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Chinese baby flushed down toilet, rescued from sewage pipe

A newborn baby boy has been rescued after being flushed down the toilet. The infant was found in the sewage pipe in a residential building in Jinhua in the wealthy coastal province of Zhejiang on Saturday afternoon after residents reported the sound of a baby crying.


It took officials almost two hours before they could let out the infant boy from the pipe. He survived with a few cuts. Pic/AFP

Attempts to pull him out failed, so rescuers sawed away a section of the four-inch wide pipe with the baby inside and took him to a local hospital. Firefighters and doctors spent nearly an hour taking the tube apart piece by piece with pliers and saws and finally recovered the newborn, whose placenta was still attached.

From the time he was found to when he was taken out, the baby was stuck in the tube for at least two hours. Dramatic footage has emerged of the newborn being freed from the pipe. The 2.3-kilogram boy suffered some cuts to his face and limbs and his heart rate was low at one point.

The tot named Baby No. 59 from the number of his hospital incubator was understood to be in a stable condition. “Fortunately the baby survived,” said an official. A number of visitors have donated nappies, baby clothes and powdered milk to the hospital to help the little boy.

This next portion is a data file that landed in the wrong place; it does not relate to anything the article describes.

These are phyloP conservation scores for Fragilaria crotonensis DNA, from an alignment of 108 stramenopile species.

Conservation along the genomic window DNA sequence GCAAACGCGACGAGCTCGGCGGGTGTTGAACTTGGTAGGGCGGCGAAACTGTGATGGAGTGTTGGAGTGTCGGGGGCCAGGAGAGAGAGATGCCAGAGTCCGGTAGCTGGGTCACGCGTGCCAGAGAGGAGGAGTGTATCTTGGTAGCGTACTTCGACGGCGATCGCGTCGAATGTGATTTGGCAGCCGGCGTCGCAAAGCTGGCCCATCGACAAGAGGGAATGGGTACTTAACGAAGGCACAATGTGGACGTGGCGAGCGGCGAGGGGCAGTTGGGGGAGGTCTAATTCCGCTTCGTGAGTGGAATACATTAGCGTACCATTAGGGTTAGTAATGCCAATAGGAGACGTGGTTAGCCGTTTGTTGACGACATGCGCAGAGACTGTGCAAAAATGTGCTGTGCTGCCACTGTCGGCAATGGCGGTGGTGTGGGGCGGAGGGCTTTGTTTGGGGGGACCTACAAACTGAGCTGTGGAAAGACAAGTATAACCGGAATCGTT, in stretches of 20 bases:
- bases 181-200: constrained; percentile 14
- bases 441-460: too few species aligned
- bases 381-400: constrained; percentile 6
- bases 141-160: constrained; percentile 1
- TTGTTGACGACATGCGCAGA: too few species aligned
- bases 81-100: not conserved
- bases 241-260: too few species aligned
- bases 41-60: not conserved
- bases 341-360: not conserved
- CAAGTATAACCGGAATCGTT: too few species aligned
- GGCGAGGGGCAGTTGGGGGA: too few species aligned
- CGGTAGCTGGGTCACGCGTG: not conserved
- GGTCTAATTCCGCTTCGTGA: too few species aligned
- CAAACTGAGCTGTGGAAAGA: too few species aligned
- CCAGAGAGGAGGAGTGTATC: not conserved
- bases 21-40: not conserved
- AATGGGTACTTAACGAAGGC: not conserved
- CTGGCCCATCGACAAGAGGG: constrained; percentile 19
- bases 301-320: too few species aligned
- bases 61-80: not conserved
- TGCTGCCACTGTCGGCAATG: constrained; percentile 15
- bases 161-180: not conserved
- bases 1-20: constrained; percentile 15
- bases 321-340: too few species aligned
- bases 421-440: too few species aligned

Meanwhile, a police officer in Jinhua said that the baby’s unmarried mother had hidden her pregnancy. The baby fell into the toilet after she unexpectedly gave birth, the officer said. “The woman was on the scene during the entire rescue process... and admitted [she was the mother] when we asked her,” he said.

He said police were still investigating whether ‘she had any malicious intentions’ before deciding if charges should be filed. There was still no information on the baby’s father, he said. There are frequent reports in Chinese media of babies being abandoned, often shortly after birth.

The problem has been attributed variously to young mothers unaware they were pregnant, the birth of an unwanted girl in a society which puts greater value on boys and China’s strict family planning rules. The latest case has been widely discussed on China’s Twitter-like service Sina Weibo with calls for the parents to be severely punished.

“The parents who did this have hearts even filthier than that of sewage pipe,” wrote one user. Another posted, “Mom, come back! The baby is resilient and alive. Please show up, Mom. This is your own baby and he should return to your warm embrace soon.”

Nobody’s child
In March, China released data indicating there are 9,394 orphans and abandoned babies across China being cared for by non-government affiliated agencies. This figure obviously does not include the babies who did not make it. The Chinese-language newsweekly MinSheng reported last year that 100,000 babies are estimated to have been abandoned each year in China, that’s 250 everyday. 

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